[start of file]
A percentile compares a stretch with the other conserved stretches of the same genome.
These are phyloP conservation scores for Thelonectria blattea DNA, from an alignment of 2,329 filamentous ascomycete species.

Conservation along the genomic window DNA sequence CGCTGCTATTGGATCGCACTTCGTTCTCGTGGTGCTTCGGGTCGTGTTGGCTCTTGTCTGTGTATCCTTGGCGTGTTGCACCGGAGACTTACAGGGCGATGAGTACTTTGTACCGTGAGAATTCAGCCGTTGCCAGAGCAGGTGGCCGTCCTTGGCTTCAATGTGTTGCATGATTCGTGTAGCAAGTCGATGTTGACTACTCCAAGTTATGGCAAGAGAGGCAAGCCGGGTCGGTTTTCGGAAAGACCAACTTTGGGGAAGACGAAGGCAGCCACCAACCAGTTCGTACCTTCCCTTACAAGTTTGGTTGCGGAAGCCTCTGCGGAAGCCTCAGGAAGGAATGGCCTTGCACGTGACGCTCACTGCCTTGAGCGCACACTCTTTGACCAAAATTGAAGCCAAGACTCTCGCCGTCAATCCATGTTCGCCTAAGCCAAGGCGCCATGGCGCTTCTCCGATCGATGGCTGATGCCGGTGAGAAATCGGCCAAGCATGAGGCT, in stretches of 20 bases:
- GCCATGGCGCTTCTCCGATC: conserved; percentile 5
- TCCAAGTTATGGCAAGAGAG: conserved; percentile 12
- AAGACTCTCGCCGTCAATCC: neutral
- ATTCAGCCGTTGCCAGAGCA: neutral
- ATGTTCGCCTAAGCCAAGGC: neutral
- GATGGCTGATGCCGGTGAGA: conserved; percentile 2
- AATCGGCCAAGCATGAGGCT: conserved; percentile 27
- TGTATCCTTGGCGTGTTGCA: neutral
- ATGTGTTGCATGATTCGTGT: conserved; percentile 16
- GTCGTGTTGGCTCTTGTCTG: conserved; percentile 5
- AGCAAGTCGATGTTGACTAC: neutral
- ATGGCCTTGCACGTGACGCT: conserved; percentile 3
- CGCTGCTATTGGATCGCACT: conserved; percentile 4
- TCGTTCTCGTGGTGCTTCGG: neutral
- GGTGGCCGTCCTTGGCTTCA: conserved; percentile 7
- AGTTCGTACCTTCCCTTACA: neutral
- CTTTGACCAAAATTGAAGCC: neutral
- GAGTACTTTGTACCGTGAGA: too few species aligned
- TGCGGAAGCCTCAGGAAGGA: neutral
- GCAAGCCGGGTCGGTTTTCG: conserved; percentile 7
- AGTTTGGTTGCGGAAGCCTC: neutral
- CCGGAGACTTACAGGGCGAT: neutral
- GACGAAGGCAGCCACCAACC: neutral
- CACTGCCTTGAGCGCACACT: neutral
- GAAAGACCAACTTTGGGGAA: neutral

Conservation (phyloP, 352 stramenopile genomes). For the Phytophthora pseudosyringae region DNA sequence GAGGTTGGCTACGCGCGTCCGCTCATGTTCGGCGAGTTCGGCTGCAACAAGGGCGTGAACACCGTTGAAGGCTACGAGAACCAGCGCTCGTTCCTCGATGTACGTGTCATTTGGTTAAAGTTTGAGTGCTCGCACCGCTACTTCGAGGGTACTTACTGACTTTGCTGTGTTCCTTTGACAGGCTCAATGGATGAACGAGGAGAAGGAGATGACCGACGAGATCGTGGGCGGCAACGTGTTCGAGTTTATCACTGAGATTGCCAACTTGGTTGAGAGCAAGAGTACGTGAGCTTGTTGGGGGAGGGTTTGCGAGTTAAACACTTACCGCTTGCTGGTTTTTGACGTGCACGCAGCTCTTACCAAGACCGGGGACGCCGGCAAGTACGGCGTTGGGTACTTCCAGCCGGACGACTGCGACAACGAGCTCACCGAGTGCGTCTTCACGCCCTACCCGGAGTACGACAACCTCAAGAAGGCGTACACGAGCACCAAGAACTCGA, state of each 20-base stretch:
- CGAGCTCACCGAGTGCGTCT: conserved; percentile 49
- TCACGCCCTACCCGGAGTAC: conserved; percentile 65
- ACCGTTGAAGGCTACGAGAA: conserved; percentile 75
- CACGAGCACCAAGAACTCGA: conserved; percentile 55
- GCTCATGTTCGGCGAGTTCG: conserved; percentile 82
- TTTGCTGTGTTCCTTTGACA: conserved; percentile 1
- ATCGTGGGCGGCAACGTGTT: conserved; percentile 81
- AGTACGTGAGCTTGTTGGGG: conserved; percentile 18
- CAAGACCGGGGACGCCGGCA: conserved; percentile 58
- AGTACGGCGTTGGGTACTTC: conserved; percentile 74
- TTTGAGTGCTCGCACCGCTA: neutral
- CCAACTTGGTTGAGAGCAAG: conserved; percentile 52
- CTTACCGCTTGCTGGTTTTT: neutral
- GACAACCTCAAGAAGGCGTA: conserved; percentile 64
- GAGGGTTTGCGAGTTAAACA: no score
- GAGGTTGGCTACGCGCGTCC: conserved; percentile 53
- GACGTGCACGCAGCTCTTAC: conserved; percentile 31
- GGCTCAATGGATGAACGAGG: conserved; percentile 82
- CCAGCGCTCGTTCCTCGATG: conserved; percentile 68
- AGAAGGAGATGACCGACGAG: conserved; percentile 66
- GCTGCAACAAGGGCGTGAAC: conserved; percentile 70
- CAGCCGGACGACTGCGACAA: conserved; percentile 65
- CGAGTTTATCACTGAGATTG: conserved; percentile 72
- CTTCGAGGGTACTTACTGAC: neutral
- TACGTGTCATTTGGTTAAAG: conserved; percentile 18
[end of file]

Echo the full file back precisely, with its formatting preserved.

A percentile compares a stretch with the other conserved stretches of the same genome.
These are phyloP conservation scores for Thelonectria blattea DNA, from an alignment of 2,329 filamentous ascomycete species.

Conservation along the genomic window DNA sequence CGCTGCTATTGGATCGCACTTCGTTCTCGTGGTGCTTCGGGTCGTGTTGGCTCTTGTCTGTGTATCCTTGGCGTGTTGCACCGGAGACTTACAGGGCGATGAGTACTTTGTACCGTGAGAATTCAGCCGTTGCCAGAGCAGGTGGCCGTCCTTGGCTTCAATGTGTTGCATGATTCGTGTAGCAAGTCGATGTTGACTACTCCAAGTTATGGCAAGAGAGGCAAGCCGGGTCGGTTTTCGGAAAGACCAACTTTGGGGAAGACGAAGGCAGCCACCAACCAGTTCGTACCTTCCCTTACAAGTTTGGTTGCGGAAGCCTCTGCGGAAGCCTCAGGAAGGAATGGCCTTGCACGTGACGCTCACTGCCTTGAGCGCACACTCTTTGACCAAAATTGAAGCCAAGACTCTCGCCGTCAATCCATGTTCGCCTAAGCCAAGGCGCCATGGCGCTTCTCCGATCGATGGCTGATGCCGGTGAGAAATCGGCCAAGCATGAGGCT, in stretches of 20 bases:
- GCCATGGCGCTTCTCCGATC: conserved; percentile 5
- TCCAAGTTATGGCAAGAGAG: conserved; percentile 12
- AAGACTCTCGCCGTCAATCC: neutral
- ATTCAGCCGTTGCCAGAGCA: neutral
- ATGTTCGCCTAAGCCAAGGC: neutral
- GATGGCTGATGCCGGTGAGA: conserved; percentile 2
- AATCGGCCAAGCATGAGGCT: conserved; percentile 27
- TGTATCCTTGGCGTGTTGCA: neutral
- ATGTGTTGCATGATTCGTGT: conserved; percentile 16
- GTCGTGTTGGCTCTTGTCTG: conserved; percentile 5
- AGCAAGTCGATGTTGACTAC: neutral
- ATGGCCTTGCACGTGACGCT: conserved; percentile 3
- CGCTGCTATTGGATCGCACT: conserved; percentile 4
- TCGTTCTCGTGGTGCTTCGG: neutral
- GGTGGCCGTCCTTGGCTTCA: conserved; percentile 7
- AGTTCGTACCTTCCCTTACA: neutral
- CTTTGACCAAAATTGAAGCC: neutral
- GAGTACTTTGTACCGTGAGA: too few species aligned
- TGCGGAAGCCTCAGGAAGGA: neutral
- GCAAGCCGGGTCGGTTTTCG: conserved; percentile 7
- AGTTTGGTTGCGGAAGCCTC: neutral
- CCGGAGACTTACAGGGCGAT: neutral
- GACGAAGGCAGCCACCAACC: neutral
- CACTGCCTTGAGCGCACACT: neutral
- GAAAGACCAACTTTGGGGAA: neutral

Conservation (phyloP, 352 stramenopile genomes). For the Phytophthora pseudosyringae region DNA sequence GAGGTTGGCTACGCGCGTCCGCTCATGTTCGGCGAGTTCGGCTGCAACAAGGGCGTGAACACCGTTGAAGGCTACGAGAACCAGCGCTCGTTCCTCGATGTACGTGTCATTTGGTTAAAGTTTGAGTGCTCGCACCGCTACTTCGAGGGTACTTACTGACTTTGCTGTGTTCCTTTGACAGGCTCAATGGATGAACGAGGAGAAGGAGATGACCGACGAGATCGTGGGCGGCAACGTGTTCGAGTTTATCACTGAGATTGCCAACTTGGTTGAGAGCAAGAGTACGTGAGCTTGTTGGGGGAGGGTTTGCGAGTTAAACACTTACCGCTTGCTGGTTTTTGACGTGCACGCAGCTCTTACCAAGACCGGGGACGCCGGCAAGTACGGCGTTGGGTACTTCCAGCCGGACGACTGCGACAACGAGCTCACCGAGTGCGTCTTCACGCCCTACCCGGAGTACGACAACCTCAAGAAGGCGTACACGAGCACCAAGAACTCGA, state of each 20-base stretch:
- CGAGCTCACCGAGTGCGTCT: conserved; percentile 49
- TCACGCCCTACCCGGAGTAC: conserved; percentile 65
- ACCGTTGAAGGCTACGAGAA: conserved; percentile 75
- CACGAGCACCAAGAACTCGA: conserved; percentile 55
- GCTCATGTTCGGCGAGTTCG: conserved; percentile 82
- TTTGCTGTGTTCCTTTGACA: conserved; percentile 1
- ATCGTGGGCGGCAACGTGTT: conserved; percentile 81
- AGTACGTGAGCTTGTTGGGG: conserved; percentile 18
- CAAGACCGGGGACGCCGGCA: conserved; percentile 58
- AGTACGGCGTTGGGTACTTC: conserved; percentile 74
- TTTGAGTGCTCGCACCGCTA: neutral
- CCAACTTGGTTGAGAGCAAG: conserved; percentile 52
- CTTACCGCTTGCTGGTTTTT: neutral
- GACAACCTCAAGAAGGCGTA: conserved; percentile 64
- GAGGGTTTGCGAGTTAAACA: no score
- GAGGTTGGCTACGCGCGTCC: conserved; percentile 53
- GACGTGCACGCAGCTCTTAC: conserved; percentile 31
- GGCTCAATGGATGAACGAGG: conserved; percentile 82
- CCAGCGCTCGTTCCTCGATG: conserved; percentile 68
- AGAAGGAGATGACCGACGAG: conserved; percentile 66
- GCTGCAACAAGGGCGTGAAC: conserved; percentile 70
- CAGCCGGACGACTGCGACAA: conserved; percentile 65
- CGAGTTTATCACTGAGATTG: conserved; percentile 72
- CTTCGAGGGTACTTACTGAC: neutral
- TACGTGTCATTTGGTTAAAG: conserved; percentile 18